name Pughe is a patronymic
surname created from the Welsh personal name
Hugh. The original Welsh
form of this forename was Huw, but the English form of the name was adopted by the upper-class Welsh
during the 17th century. The surname Pughe was originally ap-Hugh: the distinctive Welsh
patronymic prefix "ap," means "son of," but the prefix has been assimilated into the surname over the course of time.
Early Origins of the Pughe family
The surname Pughe was first found in Montgomeryshire
(Welsh: Sir Drefaldwyn), located in mid-Eastern Wales
, one of thirteen historic counties, and anciently the medieval kingdom of Powys
Wenwynwyn, where they held a family seat
from very ancient times, some say well before the Norman Conquest
and the arrival of Duke William at Hastings in 1066 A.D.
Early History of the Pughe family
This web page shows only a small excerpt of our Pughe research.Another 75 words (5 lines of text) covering the years 1610, 1679, 1656, 1718, 1656, 1686, 1721, 1609, 1679, 1678, 1679, 1679, 1760, 1709, 1760, 1758, 1788, 1758, 1760, 1765 and 1766 are included under the topic Early Pughe History in all our PDF Extended History products and printed products wherever possible.
Pughe Spelling Variations
surnames are relatively few in number, but they have an inordinately large number of spelling variations
. There are many factors that explain the preponderance of Welsh
variants, but the earliest is found during the Middle Ages when Welsh
surnames came into use. Scribes and church officials recorded names as they sounded, which often resulted in a single person's name being inconsistently recorded over his lifetime. The transliteration of Welsh
names into English also accounts for many of the spelling variations: the unique Brythonic Celtic
language of the Welsh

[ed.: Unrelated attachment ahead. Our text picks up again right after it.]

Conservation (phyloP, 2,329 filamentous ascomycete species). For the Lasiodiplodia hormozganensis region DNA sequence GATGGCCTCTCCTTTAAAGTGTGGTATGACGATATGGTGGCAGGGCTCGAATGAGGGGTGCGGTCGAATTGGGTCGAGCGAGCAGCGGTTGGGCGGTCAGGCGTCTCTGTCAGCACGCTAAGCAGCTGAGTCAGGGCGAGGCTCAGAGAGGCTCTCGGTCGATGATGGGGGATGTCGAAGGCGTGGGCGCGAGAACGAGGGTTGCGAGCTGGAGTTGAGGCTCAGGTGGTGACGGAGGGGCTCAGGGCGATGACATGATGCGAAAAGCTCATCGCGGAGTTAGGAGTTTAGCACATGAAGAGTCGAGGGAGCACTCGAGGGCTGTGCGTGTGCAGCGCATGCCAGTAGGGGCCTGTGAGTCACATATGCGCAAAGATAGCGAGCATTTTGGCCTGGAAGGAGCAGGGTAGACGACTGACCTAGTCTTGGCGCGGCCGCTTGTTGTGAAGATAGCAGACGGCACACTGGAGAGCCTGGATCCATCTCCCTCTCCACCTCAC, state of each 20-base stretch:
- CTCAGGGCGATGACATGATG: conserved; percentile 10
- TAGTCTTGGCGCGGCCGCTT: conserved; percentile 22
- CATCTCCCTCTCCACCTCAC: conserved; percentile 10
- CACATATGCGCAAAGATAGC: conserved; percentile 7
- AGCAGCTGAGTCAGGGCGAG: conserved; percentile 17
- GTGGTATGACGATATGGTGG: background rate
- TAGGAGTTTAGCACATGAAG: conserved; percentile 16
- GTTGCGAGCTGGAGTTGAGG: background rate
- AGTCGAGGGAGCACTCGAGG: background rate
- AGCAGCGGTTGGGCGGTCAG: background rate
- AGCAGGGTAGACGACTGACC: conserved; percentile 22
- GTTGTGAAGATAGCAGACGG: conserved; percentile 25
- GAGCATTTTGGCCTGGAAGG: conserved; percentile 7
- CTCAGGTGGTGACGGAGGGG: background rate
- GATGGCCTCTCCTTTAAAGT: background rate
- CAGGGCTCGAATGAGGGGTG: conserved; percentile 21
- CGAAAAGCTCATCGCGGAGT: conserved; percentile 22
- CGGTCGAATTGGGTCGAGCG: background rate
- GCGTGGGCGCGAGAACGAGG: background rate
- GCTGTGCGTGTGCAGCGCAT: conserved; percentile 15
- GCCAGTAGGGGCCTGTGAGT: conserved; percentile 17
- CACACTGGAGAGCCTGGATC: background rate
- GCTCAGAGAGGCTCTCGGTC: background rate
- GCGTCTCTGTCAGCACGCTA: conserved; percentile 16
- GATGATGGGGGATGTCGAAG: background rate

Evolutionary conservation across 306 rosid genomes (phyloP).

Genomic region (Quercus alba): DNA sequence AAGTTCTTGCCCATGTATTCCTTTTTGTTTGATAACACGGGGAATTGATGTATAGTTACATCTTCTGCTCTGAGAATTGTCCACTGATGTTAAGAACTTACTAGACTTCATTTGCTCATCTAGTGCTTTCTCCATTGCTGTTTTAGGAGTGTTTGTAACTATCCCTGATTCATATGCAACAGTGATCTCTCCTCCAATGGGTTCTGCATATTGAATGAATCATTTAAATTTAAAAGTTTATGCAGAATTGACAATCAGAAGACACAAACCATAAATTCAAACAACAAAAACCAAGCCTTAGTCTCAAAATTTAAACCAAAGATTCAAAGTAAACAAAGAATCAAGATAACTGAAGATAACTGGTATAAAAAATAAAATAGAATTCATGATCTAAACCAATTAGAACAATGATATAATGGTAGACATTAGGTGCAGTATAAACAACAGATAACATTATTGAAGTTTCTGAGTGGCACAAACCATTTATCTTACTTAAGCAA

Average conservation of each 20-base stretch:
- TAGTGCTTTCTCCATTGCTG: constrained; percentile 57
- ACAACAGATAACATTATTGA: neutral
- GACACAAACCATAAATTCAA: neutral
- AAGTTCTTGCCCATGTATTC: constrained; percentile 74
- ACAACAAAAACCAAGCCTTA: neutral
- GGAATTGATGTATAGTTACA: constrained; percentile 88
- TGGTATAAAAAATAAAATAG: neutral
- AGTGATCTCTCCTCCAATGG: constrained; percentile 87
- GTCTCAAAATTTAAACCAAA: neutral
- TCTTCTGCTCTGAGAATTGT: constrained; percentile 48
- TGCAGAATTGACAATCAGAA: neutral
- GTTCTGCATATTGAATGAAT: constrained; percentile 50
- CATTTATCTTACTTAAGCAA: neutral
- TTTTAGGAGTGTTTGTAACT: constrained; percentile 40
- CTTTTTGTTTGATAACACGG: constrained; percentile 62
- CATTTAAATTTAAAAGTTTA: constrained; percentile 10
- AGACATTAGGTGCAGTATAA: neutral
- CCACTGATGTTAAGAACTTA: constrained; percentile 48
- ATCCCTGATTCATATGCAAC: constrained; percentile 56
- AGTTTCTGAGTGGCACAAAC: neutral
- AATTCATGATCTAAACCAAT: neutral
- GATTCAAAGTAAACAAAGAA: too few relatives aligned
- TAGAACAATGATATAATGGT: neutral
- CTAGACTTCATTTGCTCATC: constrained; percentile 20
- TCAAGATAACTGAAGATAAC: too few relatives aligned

had many sounds the English language was incapable of accurately reproducing. It was also common for members of a same surname to change their names slightly, in order to signify a branch loyalty within the family, a religious adherence, or even patriotic affiliations. For all of these reasons, the many spelling variations
of particular Welsh
names are very important. The surname Pughe has occasionally been spelled Pugh, Pew and others.
Early Notables of the Pughe family (pre 1700)
Prominent amongst the family during the late Middle Ages was Robert Pugh (1610-1679), a Welsh
Jesuit priest and controversialist. Ellis Pugh (1656-1718) was a Welsh
Quaker, born in the parish of Dolgelly in June 1656. In 1686 he and his family sailed for the Quaker settlement in Pennsylvania. They had a... Another 127 words (9 lines of text) are included under the topic Early Pughe Notables in all our PDF Extended History products and printed products wherever possible.
Migration of the Pughe family to Ireland
Some of the Pughe family moved to Ireland
, but this topic is not covered in this excerpt.Another 70 words (5 lines of text) about their life in Ireland is included in all our PDF Extended History products and printed products wherever possible.
Migration of the Pughe family to the New World and Oceana
In the late 19th and early 20th centuries, many people from Wales
joined the general migration to North America in search of land, work, and freedom. These immigrants greatly contributed to the rapid development of the new nations of Canada and the United States. They also added a rich and lasting cultural heritage to their newly adopted societies. Investigation of immigration and passenger lists has revealed a number of people bearing the name Pughe: James Pugh settled in Virginia in 1654; Anne Pugh settled with her husband in Virginia in 1701; Mary and Sarah Pugh arrived in Virginia in 1741; David Pugh arrived in Virginia in 1608.
Contemporary Notables of the name Pughe (post 1700)
- Lewis Pughe, American Republican politician, Presidential Elector for Pennsylvania, 1876; Presidential Elector for Pennsylvania, 1876 CITATION[CLOSE]
The Political Graveyard: Alphabetical Name Index. (Retrieved 2016, January 8) . Retrieved from http://politicalgraveyard.com/alpha/index.html
- William Owen Pughe (1759-1835), Welsh antiquary and lexicographer, born at Tynybryn in the parish of Llanfihangely Pennant, Merionethshire
The Pughe Motto
The motto was originally a war cry or slogan. Mottoes first began to be shown with arms in the 14th and 15th centuries, but were not in general use until the 17th century. Thus the oldest coats of arms generally do not include a motto. Mottoes seldom form part of the grant of arms: Under most heraldic authorities, a motto is an optional component of the coat of arms, and can be added to or changed at will; many families have chosen not to display a motto.
Motto: Sic itur ad astra
Motto Translation: Such is the way to immortality.
Pughe Family Crest Products
- ^ The Political Graveyard: Alphabetical Name Index. (Retrieved 2016, January 8) . Retrieved from http://politicalgraveyard.com/alpha/index.html